A Tribute To Dr. B.D. Sharma
By Campaign for Survival and Dignity
08 December, 2015
Sunday night, many of us lost a teacher and comrade, and India lost an extraordinary person. Dr. B.D. Sharma was an IAS officer who began his administrative career as the Collector of Bastar and retired as the Commissioner for Scheduled Castes and Scheduled Tribes; and then went on, for another 25 years, to be a mass leader of the Bharat Jan Andolan and an influence on countless other platforms (as well as one of the key figures in the formation of the Campaign). Throughout his life, in government and out, he fought against the brutal exploitation of India's poor and oppressed classes, particularly the adivasis. He also played a key part in framing many of the laws that today exist to defend people's rights, including the Panchayats (Extension to Scheduled Areas) Act, the Forest Rights Act and numerous policy and executive measures on these issues. He never lost sight of his fundamental belief in the need for people to organise themselves and to fight for a better and more just society.
Dr. Sharma, or Doc-saheb as he was known to many, was not only an official and an activist - he was an excellent writer in both Hindi and English, publishing tens of books and booklets on resource rights, adivasi issues, agriculture and the unorganised sector. He focused particularly on two themes: on the power of direct democracy, and the struggle for people to collectively control their resources and livelihoods; and on the manner in which policies and laws were constantly distorted to the benefit of large corporates, urban elites and the exploiting classes. He wrote eloquently on how agriculture had been systematically destroyed, and, at a time when natural resources are being grabbed by companies across India and farmers are being reduced to destitution, his writings are more relevant than ever.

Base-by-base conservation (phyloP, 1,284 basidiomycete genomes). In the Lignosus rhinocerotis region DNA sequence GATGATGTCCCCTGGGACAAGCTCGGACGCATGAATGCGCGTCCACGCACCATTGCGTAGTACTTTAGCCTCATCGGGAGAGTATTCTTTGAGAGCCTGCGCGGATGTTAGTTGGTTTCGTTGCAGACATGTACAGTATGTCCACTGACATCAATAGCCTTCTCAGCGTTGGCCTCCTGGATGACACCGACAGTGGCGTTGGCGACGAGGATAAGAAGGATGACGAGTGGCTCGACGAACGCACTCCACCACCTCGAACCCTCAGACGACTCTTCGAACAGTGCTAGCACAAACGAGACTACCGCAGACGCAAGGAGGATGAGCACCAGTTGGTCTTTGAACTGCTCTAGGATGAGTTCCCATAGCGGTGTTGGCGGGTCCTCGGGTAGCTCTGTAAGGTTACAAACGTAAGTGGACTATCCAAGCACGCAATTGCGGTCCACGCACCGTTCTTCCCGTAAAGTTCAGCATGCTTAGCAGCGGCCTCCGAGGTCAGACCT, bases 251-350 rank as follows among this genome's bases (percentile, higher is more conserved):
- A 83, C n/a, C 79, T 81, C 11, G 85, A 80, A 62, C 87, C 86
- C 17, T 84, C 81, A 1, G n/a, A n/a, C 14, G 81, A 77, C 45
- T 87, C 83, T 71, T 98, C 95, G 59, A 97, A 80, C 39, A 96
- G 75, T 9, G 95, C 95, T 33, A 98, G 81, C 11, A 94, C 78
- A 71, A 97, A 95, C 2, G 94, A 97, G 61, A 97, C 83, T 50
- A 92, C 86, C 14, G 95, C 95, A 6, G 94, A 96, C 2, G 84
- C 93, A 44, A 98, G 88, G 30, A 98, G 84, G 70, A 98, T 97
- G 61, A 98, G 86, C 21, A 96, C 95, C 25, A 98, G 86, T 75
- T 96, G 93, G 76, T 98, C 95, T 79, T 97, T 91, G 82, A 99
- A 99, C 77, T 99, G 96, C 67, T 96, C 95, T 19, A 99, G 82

His vision of direct democratic governance has had far larger influence than many are aware. His ideas spread far and wide. His books can be found in tribal villages in Chhattisgarh and with activists in Assam; his slogans resonated in areas as far apart as Kerala and Maharashtra; he and his comrades built movements in several parts of central India. Almost till the very end of his life, he traveled the entire country, usually in the unreserved carriages of trains, teaching, inspiring and building struggles.
Dr. Sharma's life represented the fundamental truth of what our rulers never seem to realise: people do not accept injustice lying down; they do not go quietly into the night; they rage against the dying, and the killing, of the light. Till the end that is what he did, and the legacy he has left will live on as an inspiration for countless others.